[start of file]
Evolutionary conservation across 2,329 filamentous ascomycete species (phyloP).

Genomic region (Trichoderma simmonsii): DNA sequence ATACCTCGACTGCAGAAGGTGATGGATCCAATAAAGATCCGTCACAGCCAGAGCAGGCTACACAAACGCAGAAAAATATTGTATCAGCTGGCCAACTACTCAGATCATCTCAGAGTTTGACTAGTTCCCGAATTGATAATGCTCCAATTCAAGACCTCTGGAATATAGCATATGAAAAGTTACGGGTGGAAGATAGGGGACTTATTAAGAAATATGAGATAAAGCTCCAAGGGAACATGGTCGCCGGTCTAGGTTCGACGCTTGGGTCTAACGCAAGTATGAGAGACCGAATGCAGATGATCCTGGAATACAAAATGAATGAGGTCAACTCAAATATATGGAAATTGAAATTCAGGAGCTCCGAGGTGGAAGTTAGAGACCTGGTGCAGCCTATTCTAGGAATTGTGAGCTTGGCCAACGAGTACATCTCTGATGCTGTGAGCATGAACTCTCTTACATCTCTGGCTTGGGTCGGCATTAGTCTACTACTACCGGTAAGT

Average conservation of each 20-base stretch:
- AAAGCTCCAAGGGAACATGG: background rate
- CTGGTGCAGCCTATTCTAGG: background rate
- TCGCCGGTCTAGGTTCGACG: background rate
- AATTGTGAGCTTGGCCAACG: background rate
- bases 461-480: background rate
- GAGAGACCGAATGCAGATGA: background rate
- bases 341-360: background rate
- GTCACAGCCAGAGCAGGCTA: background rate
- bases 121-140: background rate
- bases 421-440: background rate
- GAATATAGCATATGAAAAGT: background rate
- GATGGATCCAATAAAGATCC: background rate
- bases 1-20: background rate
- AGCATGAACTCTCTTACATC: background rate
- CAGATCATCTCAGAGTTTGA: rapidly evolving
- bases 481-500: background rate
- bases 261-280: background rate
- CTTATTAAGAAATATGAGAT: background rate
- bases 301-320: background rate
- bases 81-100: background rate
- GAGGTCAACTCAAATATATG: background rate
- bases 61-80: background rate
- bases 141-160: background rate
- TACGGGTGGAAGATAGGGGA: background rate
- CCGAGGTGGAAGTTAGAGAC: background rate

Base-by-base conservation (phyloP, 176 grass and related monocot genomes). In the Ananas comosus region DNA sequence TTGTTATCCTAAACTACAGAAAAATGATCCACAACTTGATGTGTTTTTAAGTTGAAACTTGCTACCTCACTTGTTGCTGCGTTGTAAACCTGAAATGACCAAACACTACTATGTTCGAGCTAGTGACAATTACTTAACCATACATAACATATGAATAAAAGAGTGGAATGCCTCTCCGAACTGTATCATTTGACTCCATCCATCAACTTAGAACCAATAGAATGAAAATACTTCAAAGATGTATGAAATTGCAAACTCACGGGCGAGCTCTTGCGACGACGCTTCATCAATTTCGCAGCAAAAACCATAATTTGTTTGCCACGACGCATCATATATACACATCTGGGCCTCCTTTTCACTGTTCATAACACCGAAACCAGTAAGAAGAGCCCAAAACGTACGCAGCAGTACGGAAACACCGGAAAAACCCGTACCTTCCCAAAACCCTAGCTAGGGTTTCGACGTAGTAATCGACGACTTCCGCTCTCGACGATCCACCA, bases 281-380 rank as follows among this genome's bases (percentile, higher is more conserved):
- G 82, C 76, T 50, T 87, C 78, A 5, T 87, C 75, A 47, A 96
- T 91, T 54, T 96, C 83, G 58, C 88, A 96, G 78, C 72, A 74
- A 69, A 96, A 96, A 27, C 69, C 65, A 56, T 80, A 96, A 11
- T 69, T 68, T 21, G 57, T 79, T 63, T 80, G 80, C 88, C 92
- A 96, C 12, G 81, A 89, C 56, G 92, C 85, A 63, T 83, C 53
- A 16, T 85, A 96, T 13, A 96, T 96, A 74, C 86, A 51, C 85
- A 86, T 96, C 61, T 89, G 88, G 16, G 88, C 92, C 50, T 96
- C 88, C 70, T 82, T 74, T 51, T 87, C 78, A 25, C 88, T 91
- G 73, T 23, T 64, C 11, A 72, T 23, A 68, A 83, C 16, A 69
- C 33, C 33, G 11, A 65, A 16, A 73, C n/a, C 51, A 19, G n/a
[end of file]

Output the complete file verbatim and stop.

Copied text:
Evolutionary conservation across 2,329 filamentous ascomycete species (phyloP).

Genomic region (Trichoderma simmonsii): DNA sequence ATACCTCGACTGCAGAAGGTGATGGATCCAATAAAGATCCGTCACAGCCAGAGCAGGCTACACAAACGCAGAAAAATATTGTATCAGCTGGCCAACTACTCAGATCATCTCAGAGTTTGACTAGTTCCCGAATTGATAATGCTCCAATTCAAGACCTCTGGAATATAGCATATGAAAAGTTACGGGTGGAAGATAGGGGACTTATTAAGAAATATGAGATAAAGCTCCAAGGGAACATGGTCGCCGGTCTAGGTTCGACGCTTGGGTCTAACGCAAGTATGAGAGACCGAATGCAGATGATCCTGGAATACAAAATGAATGAGGTCAACTCAAATATATGGAAATTGAAATTCAGGAGCTCCGAGGTGGAAGTTAGAGACCTGGTGCAGCCTATTCTAGGAATTGTGAGCTTGGCCAACGAGTACATCTCTGATGCTGTGAGCATGAACTCTCTTACATCTCTGGCTTGGGTCGGCATTAGTCTACTACTACCGGTAAGT

Average conservation of each 20-base stretch:
- AAAGCTCCAAGGGAACATGG: background rate
- CTGGTGCAGCCTATTCTAGG: background rate
- TCGCCGGTCTAGGTTCGACG: background rate
- AATTGTGAGCTTGGCCAACG: background rate
- bases 461-480: background rate
- GAGAGACCGAATGCAGATGA: background rate
- bases 341-360: background rate
- GTCACAGCCAGAGCAGGCTA: background rate
- bases 121-140: background rate
- bases 421-440: background rate
- GAATATAGCATATGAAAAGT: background rate
- GATGGATCCAATAAAGATCC: background rate
- bases 1-20: background rate
- AGCATGAACTCTCTTACATC: background rate
- CAGATCATCTCAGAGTTTGA: rapidly evolving
- bases 481-500: background rate
- bases 261-280: background rate
- CTTATTAAGAAATATGAGAT: background rate
- bases 301-320: background rate
- bases 81-100: background rate
- GAGGTCAACTCAAATATATG: background rate
- bases 61-80: background rate
- bases 141-160: background rate
- TACGGGTGGAAGATAGGGGA: background rate
- CCGAGGTGGAAGTTAGAGAC: background rate

Base-by-base conservation (phyloP, 176 grass and related monocot genomes). In the Ananas comosus region DNA sequence TTGTTATCCTAAACTACAGAAAAATGATCCACAACTTGATGTGTTTTTAAGTTGAAACTTGCTACCTCACTTGTTGCTGCGTTGTAAACCTGAAATGACCAAACACTACTATGTTCGAGCTAGTGACAATTACTTAACCATACATAACATATGAATAAAAGAGTGGAATGCCTCTCCGAACTGTATCATTTGACTCCATCCATCAACTTAGAACCAATAGAATGAAAATACTTCAAAGATGTATGAAATTGCAAACTCACGGGCGAGCTCTTGCGACGACGCTTCATCAATTTCGCAGCAAAAACCATAATTTGTTTGCCACGACGCATCATATATACACATCTGGGCCTCCTTTTCACTGTTCATAACACCGAAACCAGTAAGAAGAGCCCAAAACGTACGCAGCAGTACGGAAACACCGGAAAAACCCGTACCTTCCCAAAACCCTAGCTAGGGTTTCGACGTAGTAATCGACGACTTCCGCTCTCGACGATCCACCA, bases 281-380 rank as follows among this genome's bases (percentile, higher is more conserved):
- G 82, C 76, T 50, T 87, C 78, A 5, T 87, C 75, A 47, A 96
- T 91, T 54, T 96, C 83, G 58, C 88, A 96, G 78, C 72, A 74
- A 69, A 96, A 96, A 27, C 69, C 65, A 56, T 80, A 96, A 11
- T 69, T 68, T 21, G 57, T 79, T 63, T 80, G 80, C 88, C 92
- A 96, C 12, G 81, A 89, C 56, G 92, C 85, A 63, T 83, C 53
- A 16, T 85, A 96, T 13, A 96, T 96, A 74, C 86, A 51, C 85
- A 86, T 96, C 61, T 89, G 88, G 16, G 88, C 92, C 50, T 96
- C 88, C 70, T 82, T 74, T 51, T 87, C 78, A 25, C 88, T 91
- G 73, T 23, T 64, C 11, A 72, T 23, A 68, A 83, C 16, A 69
- C 33, C 33, G 11, A 65, A 16, A 73, C n/a, C 51, A 19, G n/a